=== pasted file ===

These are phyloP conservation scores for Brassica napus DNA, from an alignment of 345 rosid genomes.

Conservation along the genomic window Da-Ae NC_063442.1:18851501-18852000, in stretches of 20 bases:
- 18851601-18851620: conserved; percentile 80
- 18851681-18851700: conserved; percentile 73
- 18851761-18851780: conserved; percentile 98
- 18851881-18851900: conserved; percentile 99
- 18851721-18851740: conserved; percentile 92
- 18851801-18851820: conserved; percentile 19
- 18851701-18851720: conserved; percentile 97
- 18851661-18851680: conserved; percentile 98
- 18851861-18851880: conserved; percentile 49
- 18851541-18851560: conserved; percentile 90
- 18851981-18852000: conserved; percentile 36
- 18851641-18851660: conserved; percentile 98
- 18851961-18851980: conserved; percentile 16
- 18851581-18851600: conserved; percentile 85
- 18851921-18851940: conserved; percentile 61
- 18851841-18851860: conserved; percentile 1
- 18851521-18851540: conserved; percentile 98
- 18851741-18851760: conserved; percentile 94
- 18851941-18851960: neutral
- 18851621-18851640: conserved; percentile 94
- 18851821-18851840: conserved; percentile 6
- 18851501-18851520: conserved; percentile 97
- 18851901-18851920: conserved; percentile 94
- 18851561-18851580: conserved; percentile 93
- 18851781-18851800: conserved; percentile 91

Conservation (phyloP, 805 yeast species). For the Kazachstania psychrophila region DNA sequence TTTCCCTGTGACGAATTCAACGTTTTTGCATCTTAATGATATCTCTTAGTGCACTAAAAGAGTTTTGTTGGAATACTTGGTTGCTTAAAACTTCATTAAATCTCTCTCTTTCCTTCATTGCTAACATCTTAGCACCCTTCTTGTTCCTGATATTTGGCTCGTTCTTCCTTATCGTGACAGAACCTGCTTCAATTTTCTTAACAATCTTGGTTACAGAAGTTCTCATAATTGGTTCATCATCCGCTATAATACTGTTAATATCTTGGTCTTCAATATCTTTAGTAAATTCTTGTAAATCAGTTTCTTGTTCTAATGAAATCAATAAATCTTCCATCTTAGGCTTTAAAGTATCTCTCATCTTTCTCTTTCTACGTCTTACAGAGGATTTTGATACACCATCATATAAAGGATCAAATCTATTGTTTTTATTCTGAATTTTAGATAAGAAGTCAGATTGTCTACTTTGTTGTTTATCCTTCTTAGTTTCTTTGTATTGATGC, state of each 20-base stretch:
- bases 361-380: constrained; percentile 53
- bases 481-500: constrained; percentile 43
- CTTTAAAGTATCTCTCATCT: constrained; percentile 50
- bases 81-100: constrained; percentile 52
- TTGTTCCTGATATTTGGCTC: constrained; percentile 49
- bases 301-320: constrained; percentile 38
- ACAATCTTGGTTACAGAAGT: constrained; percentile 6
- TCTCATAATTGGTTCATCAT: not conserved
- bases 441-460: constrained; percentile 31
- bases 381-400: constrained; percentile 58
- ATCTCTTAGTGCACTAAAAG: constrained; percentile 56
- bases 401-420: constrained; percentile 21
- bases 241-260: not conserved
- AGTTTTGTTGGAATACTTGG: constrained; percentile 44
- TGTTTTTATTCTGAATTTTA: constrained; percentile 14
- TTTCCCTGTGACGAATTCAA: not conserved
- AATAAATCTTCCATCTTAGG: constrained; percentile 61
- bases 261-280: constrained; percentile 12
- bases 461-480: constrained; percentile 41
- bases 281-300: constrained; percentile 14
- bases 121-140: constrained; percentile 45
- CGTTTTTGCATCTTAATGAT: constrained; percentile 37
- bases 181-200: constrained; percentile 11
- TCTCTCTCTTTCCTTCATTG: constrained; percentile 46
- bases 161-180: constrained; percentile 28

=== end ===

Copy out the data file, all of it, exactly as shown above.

These are phyloP conservation scores for Brassica napus DNA, from an alignment of 345 rosid genomes.

Conservation along the genomic window Da-Ae NC_063442.1:18851501-18852000, in stretches of 20 bases:
- 18851601-18851620: conserved; percentile 80
- 18851681-18851700: conserved; percentile 73
- 18851761-18851780: conserved; percentile 98
- 18851881-18851900: conserved; percentile 99
- 18851721-18851740: conserved; percentile 92
- 18851801-18851820: conserved; percentile 19
- 18851701-18851720: conserved; percentile 97
- 18851661-18851680: conserved; percentile 98
- 18851861-18851880: conserved; percentile 49
- 18851541-18851560: conserved; percentile 90
- 18851981-18852000: conserved; percentile 36
- 18851641-18851660: conserved; percentile 98
- 18851961-18851980: conserved; percentile 16
- 18851581-18851600: conserved; percentile 85
- 18851921-18851940: conserved; percentile 61
- 18851841-18851860: conserved; percentile 1
- 18851521-18851540: conserved; percentile 98
- 18851741-18851760: conserved; percentile 94
- 18851941-18851960: neutral
- 18851621-18851640: conserved; percentile 94
- 18851821-18851840: conserved; percentile 6
- 18851501-18851520: conserved; percentile 97
- 18851901-18851920: conserved; percentile 94
- 18851561-18851580: conserved; percentile 93
- 18851781-18851800: conserved; percentile 91

Conservation (phyloP, 805 yeast species). For the Kazachstania psychrophila region DNA sequence TTTCCCTGTGACGAATTCAACGTTTTTGCATCTTAATGATATCTCTTAGTGCACTAAAAGAGTTTTGTTGGAATACTTGGTTGCTTAAAACTTCATTAAATCTCTCTCTTTCCTTCATTGCTAACATCTTAGCACCCTTCTTGTTCCTGATATTTGGCTCGTTCTTCCTTATCGTGACAGAACCTGCTTCAATTTTCTTAACAATCTTGGTTACAGAAGTTCTCATAATTGGTTCATCATCCGCTATAATACTGTTAATATCTTGGTCTTCAATATCTTTAGTAAATTCTTGTAAATCAGTTTCTTGTTCTAATGAAATCAATAAATCTTCCATCTTAGGCTTTAAAGTATCTCTCATCTTTCTCTTTCTACGTCTTACAGAGGATTTTGATACACCATCATATAAAGGATCAAATCTATTGTTTTTATTCTGAATTTTAGATAAGAAGTCAGATTGTCTACTTTGTTGTTTATCCTTCTTAGTTTCTTTGTATTGATGC, state of each 20-base stretch:
- bases 361-380: constrained; percentile 53
- bases 481-500: constrained; percentile 43
- CTTTAAAGTATCTCTCATCT: constrained; percentile 50
- bases 81-100: constrained; percentile 52
- TTGTTCCTGATATTTGGCTC: constrained; percentile 49
- bases 301-320: constrained; percentile 38
- ACAATCTTGGTTACAGAAGT: constrained; percentile 6
- TCTCATAATTGGTTCATCAT: not conserved
- bases 441-460: constrained; percentile 31
- bases 381-400: constrained; percentile 58
- ATCTCTTAGTGCACTAAAAG: constrained; percentile 56
- bases 401-420: constrained; percentile 21
- bases 241-260: not conserved
- AGTTTTGTTGGAATACTTGG: constrained; percentile 44
- TGTTTTTATTCTGAATTTTA: constrained; percentile 14
- TTTCCCTGTGACGAATTCAA: not conserved
- AATAAATCTTCCATCTTAGG: constrained; percentile 61
- bases 261-280: constrained; percentile 12
- bases 461-480: constrained; percentile 41
- bases 281-300: constrained; percentile 14
- bases 121-140: constrained; percentile 45
- CGTTTTTGCATCTTAATGAT: constrained; percentile 37
- bases 181-200: constrained; percentile 11
- TCTCTCTCTTTCCTTCATTG: constrained; percentile 46
- bases 161-180: constrained; percentile 28